How do we process thoughts and store memories? A team of researchers headed by Dr. Nahum Sonenberg of McGill's Department of Biochemistry and Goodman Cancer Centre has discovered that brains in mammals modify a particular protein in a unique way, which alters the protein's normal function. This discovery represents an important step in understanding how our brains work.
When our memories are being formed, nerve cells, or neurons, communicate with each other through electrical impulses at specialized connections. To strengthen these connections, the neurons require new proteins – key molecules needed for all forms of cellular activity. The protein in question, 4E-BP2, controls the process of producing new proteins in the nervous system.
This process, known as protein synthesis or translation, is the major focus of research in Sonenberg's laboratory. Before the team's discovery, no one knew 4E-BP2 could be chemically altered in such a manner as the team described in its work, much less that this could have an effect on neuron function.
According to the lead researcher Dr. Michael Bidinosti, a recent graduate from Sonenberg's laboratory, "we found a modification to a protein that controls the cellular protein-synthesis machinery. This modification seems to affect the ability of nerve cells to communicate with each other and is thought to be part of the processes underlying memory."
He explains that study of protein synthesis and of memory are increasingly converging fields, and that the team's research is an important achievement in this arena. Collaboration was critical to the discovery as the team includes researchers from the Université de Montréal, the Montreal Neurological Institute, the University of Toronto, Baylor College of Medicine in Houston, and the University of Bergen in Norway.
"Better understanding of protein synthesis in the brain is crucial to the advancement of neuroscience, particularly as researchers discover that altered proteins may have a direct impact on the memory process," says Dr. Anthony Phillips, Scientific Director of the Canadian Institutes of Health Research (CIHR) Institute of Neurosciences, Mental Health and Addiction. "CIHR hopes that these new findings will lead to more research aimed at ultimately solving memory loss issues."
The research was published in the journal Molecular Cell on March 25, 2010, and was funded by the Canadian Institutes of Health Research and the Howard Hughes Medical Institute. Bidinosti was supported by a Postgraduate Doctoral Scholarship from the Natural Sciences and Engineering Research Council of Canada (NSERC).
International team discovers novel Alzheimer's disease risk gene among Icelanders
24.10.2016 | Baylor College of Medicine
New bacteria groups, and stunning diversity, discovered underground
24.10.2016 | DOE/Lawrence Berkeley National Laboratory
Researchers from the Institute for Quantum Computing (IQC) at the University of Waterloo led the development of a new extensible wiring technique capable of controlling superconducting quantum bits, representing a significant step towards to the realization of a scalable quantum computer.
"The quantum socket is a wiring method that uses three-dimensional wires based on spring-loaded pins to address individual qubits," said Jeremy Béjanin, a PhD...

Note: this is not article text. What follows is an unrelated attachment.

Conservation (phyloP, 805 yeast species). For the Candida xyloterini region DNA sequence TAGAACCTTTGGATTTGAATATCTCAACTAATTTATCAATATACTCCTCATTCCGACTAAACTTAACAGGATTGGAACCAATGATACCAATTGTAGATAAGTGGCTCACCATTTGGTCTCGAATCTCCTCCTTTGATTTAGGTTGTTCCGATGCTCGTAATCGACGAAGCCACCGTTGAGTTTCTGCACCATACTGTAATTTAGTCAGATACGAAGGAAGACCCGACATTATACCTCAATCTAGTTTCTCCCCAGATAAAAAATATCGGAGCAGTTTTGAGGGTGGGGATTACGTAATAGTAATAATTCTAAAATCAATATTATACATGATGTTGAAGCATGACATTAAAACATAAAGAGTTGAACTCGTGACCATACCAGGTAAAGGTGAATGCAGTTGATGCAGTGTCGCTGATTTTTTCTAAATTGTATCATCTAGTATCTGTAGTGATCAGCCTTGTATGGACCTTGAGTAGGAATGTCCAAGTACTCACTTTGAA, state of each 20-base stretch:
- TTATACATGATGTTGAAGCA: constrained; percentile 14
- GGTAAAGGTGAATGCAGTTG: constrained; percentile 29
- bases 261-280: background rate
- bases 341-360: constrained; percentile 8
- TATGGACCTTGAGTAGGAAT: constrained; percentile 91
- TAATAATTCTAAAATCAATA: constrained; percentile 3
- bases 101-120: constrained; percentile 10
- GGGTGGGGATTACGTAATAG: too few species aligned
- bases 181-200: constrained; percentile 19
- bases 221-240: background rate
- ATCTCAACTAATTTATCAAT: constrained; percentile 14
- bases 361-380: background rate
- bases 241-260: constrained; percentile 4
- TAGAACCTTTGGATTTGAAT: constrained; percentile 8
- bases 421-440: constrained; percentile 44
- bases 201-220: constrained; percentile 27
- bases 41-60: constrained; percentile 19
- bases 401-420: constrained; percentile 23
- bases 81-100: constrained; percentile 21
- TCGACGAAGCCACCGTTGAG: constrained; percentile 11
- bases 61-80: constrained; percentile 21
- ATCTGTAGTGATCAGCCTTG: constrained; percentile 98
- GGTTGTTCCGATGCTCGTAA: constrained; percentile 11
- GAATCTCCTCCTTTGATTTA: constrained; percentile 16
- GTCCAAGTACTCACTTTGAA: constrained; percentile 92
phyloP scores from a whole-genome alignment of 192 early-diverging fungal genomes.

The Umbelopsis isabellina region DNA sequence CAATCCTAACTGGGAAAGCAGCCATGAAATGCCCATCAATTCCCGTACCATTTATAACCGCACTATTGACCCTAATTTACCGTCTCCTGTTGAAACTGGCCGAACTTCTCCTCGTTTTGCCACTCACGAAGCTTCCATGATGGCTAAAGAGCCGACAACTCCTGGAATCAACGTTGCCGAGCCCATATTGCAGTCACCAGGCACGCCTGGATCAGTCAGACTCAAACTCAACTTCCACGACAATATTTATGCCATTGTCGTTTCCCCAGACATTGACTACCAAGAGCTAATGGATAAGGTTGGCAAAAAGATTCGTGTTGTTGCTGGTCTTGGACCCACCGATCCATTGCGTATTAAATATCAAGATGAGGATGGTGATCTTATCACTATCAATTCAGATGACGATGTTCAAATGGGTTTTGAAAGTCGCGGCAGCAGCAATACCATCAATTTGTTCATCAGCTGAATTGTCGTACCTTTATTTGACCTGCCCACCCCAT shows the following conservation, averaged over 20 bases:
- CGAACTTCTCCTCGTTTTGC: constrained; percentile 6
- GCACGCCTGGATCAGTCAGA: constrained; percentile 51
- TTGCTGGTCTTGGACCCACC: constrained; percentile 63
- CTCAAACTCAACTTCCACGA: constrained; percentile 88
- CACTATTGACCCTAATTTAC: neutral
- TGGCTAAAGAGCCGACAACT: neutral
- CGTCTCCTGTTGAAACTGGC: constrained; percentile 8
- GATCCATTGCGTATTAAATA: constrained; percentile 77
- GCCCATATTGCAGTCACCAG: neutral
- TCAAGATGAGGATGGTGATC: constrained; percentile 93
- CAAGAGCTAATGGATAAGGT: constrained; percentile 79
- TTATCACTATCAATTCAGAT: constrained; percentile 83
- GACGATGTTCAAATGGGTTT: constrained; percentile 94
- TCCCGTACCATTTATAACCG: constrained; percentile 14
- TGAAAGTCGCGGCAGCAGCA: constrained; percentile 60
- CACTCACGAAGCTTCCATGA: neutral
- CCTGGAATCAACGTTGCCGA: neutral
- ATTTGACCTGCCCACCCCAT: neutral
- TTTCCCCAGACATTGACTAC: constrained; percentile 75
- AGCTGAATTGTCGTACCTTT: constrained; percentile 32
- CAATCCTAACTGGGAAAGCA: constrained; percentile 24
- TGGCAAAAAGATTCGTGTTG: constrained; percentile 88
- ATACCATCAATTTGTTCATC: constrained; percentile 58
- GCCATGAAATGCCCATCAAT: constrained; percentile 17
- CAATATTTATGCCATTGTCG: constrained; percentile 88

In a paper in Scientific Reports, a research team at Worcester Polytechnic Institute describes a novel light-activated phenomenon that could become the basis for applications as diverse as microscopic robotic grippers and more efficient solar cells.
A research team at Worcester Polytechnic Institute (WPI) has developed a revolutionary, light-activated semiconductor nanocomposite material that can be used...
By forcefully embedding two silicon atoms in a diamond matrix, Sandia researchers have demonstrated for the first time on a single chip all the components needed to create a quantum bridge to link quantum computers together.
"People have already built small quantum computers," says Sandia researcher Ryan Camacho. "Maybe the first useful one won't be a single giant quantum computer...
COMPAMED has become the leading international marketplace for suppliers of medical manufacturing. The trade fair, which takes place every November and is co-located to MEDICA in Dusseldorf, has been steadily growing over the past years and shows that medical technology remains a rapidly growing market.
In 2016, the joint pavilion by the IVAM Microtechnology Network, the Product Market “High-tech for Medical Devices”, will be located in Hall 8a again and will...
'Ferroelectric' materials can switch between different states of electrical polarization in response to an external electric field. This flexibility means they show promise for many applications, for example in electronic devices and computer memory. Current ferroelectric materials are highly valued for their thermal and chemical stability and rapid electro-mechanical responses, but creating a material that is scalable down to the tiny sizes needed for technologies like silicon-based semiconductors (Si-based CMOS) has proven challenging.
Now, Hiroshi Funakubo and co-workers at the Tokyo Institute of Technology, in collaboration with researchers across Japan, have conducted experiments to...
14.10.2016 | Event News
14.10.2016 | Event News
12.10.2016 | Event News
24.10.2016 | Power and Electrical Engineering
24.10.2016 | Life Sciences
24.10.2016 | Life Sciences